view of promenade at sunset ortigia island walk to maniace castle

Discovering Ortigia: A Traveler’s Guide to Sicily’s Hidden Gem

Nestled off the coast of Sicily and less than an hour away from Catania, lies a hidden treasure worth discovering: Ortigia. Technically part of Syracuse, Ortigia is the oldest area of the city and the most interesting to see. What really “hit” me while visiting was the variety of the different buildings and architecture, they are almost like the pages of a book telling the city’s story. But Ortigia is also the delicious food and Sicilian culture that you can savor like the delicious torrone they sell on the streets.

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How to get to Ortigia?

Most of the time I’m all about being independent and renting a car, but Ortigia can be quite difficult to reach especially during the high season so depending on the month you are visiting my advice will be:

  • From June to September if you are planning a day trip (from Catania for example) invest in a guided tour from there. They often include Noto as well and you won’t bother with finding parking for your car. In case you are planning to stay a full day or more look for accommodations that have parking slots or consider parking outside Ortigia and reach the old town on foot. Another less expensive option can be the train. The train station isn’t far from the bridge that connects Ortigia to the mainland.
  • From October to May there are less tourists, Italian schools are still open as well, and getting to Ortigia can be easier. But I don’t recommend getting with your car on the island, there are several LTZ and you will get a fine before you know it! Instead leave you car in the big parking called Molo Sant’Antonio in Bengasi street or nearby, Ortigia is only 5 minutes on foot. Price is 1,50€ (1,60$) or 17€ (18$) for the full day (updated April ’24).

Remember that during high season finding parking can be very difficult!

Things to do in Ortigia

Ortigia is rather small and distances aren’t very long, but if you need help navigating effectively the island I’ve prepared an helpful map so that you can get straight to the point. Although if you have time I also recommend getting lost around and savor la dolce vita Siciliana.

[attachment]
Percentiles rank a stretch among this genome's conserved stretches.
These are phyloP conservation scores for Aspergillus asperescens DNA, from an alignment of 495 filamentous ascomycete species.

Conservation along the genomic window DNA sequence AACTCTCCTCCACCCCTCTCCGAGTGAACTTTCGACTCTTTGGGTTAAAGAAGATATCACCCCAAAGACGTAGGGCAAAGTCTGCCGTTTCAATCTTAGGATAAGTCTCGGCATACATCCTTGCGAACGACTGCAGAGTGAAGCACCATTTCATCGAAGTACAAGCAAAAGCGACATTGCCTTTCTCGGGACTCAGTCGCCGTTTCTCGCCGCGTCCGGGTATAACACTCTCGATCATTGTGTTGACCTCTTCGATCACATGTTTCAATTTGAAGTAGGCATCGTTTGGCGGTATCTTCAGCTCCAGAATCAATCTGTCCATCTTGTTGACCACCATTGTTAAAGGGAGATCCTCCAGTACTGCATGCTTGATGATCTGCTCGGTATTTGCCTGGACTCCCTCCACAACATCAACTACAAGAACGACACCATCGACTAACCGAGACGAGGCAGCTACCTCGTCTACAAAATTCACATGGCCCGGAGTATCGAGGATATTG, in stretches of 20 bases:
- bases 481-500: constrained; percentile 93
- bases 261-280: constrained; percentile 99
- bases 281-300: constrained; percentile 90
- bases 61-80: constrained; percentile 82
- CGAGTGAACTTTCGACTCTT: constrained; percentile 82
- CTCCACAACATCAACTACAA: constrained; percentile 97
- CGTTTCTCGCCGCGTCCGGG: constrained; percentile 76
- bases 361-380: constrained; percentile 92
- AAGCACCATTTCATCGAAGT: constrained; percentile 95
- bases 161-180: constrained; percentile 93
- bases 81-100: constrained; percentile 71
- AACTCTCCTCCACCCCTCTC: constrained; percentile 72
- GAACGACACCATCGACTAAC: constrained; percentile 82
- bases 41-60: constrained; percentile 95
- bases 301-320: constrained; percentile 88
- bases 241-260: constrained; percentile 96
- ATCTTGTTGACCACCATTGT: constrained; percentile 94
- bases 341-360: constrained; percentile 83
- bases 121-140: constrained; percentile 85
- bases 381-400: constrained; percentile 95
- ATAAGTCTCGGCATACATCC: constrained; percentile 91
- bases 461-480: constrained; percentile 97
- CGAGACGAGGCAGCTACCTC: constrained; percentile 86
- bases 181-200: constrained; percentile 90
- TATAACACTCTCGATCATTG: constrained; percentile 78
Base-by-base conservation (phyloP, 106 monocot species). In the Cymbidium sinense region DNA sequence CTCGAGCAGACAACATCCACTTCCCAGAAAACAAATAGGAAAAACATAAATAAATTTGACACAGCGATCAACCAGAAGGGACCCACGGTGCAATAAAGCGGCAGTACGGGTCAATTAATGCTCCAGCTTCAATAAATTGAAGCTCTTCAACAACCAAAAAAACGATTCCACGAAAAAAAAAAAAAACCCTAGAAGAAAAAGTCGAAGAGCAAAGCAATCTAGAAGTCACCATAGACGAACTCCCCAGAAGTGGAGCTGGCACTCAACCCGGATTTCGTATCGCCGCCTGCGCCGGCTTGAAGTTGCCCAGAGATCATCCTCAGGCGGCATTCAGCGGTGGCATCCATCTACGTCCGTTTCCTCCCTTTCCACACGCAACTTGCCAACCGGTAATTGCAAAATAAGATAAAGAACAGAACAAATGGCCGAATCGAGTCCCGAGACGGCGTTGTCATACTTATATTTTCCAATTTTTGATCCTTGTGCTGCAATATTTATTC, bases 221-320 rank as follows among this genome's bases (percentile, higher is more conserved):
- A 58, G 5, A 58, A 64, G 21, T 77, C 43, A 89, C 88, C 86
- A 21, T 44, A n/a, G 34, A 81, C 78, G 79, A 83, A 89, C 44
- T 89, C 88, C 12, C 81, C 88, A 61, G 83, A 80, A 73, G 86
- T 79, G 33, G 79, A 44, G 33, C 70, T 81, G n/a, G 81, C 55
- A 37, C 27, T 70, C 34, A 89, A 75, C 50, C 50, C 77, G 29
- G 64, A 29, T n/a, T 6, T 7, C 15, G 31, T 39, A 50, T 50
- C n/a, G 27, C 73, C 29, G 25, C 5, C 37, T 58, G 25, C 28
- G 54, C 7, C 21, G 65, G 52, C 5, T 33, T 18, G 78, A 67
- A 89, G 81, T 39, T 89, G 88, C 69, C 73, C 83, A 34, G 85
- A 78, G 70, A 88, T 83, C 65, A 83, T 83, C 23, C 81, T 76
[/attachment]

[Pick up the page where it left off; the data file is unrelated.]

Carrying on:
Admire the Ruins of the Temple of Apollo

Once you have crossed the bridge connecting Ortigia to the mainland you will find yourself into a tree-lined avenue where there are many kiosks preparing the famous granita siciliana.

Continuing straight ahead you will be facing the ruins of the once imposing Temple of Apollo, the oldest West Greek Doric temple dating back to the VI century BC. If you want to learn more about the temple and see a simulation of how it once was you should visit the Museo Archeologico Regionale Paolo Orsi. The museum is very interesting to understand the origins and evolution of Syracuse through the centuries.

view of ruins of an old temple invaded by vegetation in the middle of a city temple of apollo on ortigia island

Stroll through the Historic Centre

After a few meters you will arrive to Archimede Square and Diana Fountain. From there on you will be in the bustling pedestrian area where the fun happens!

Food, souvenirs, clothes, and artisan shops await for tourists to empty their wallets (yes those are definitely tourist traps), but of course yielding to temptation isn’t always bad while traveling. And even if you won’t be buying you still can attend the exhibitions of culinary art. My favorite? The preparation of Sicilian torrone (see the picture below), one of my guilty pleasures during our trip.

hands cutting a long torrone made of pistachio and nuts torrone siciliano manufacturing in ortigia

Visit Syracuse Cathedral once the Temple of Athena

Syracuse Cathedral is an elegant Baroque church that has a very interesting story. In fact the cathedral hides the Greek temple of Athena built in 480 BC to celebrate the victory over Carthage. You can see the ancient columns of the temple inside the church’s walls.

Following the fall of the Greek civilization the temple became a byzantine church, a mosque during the Arab’s domination, and finally a catholic church.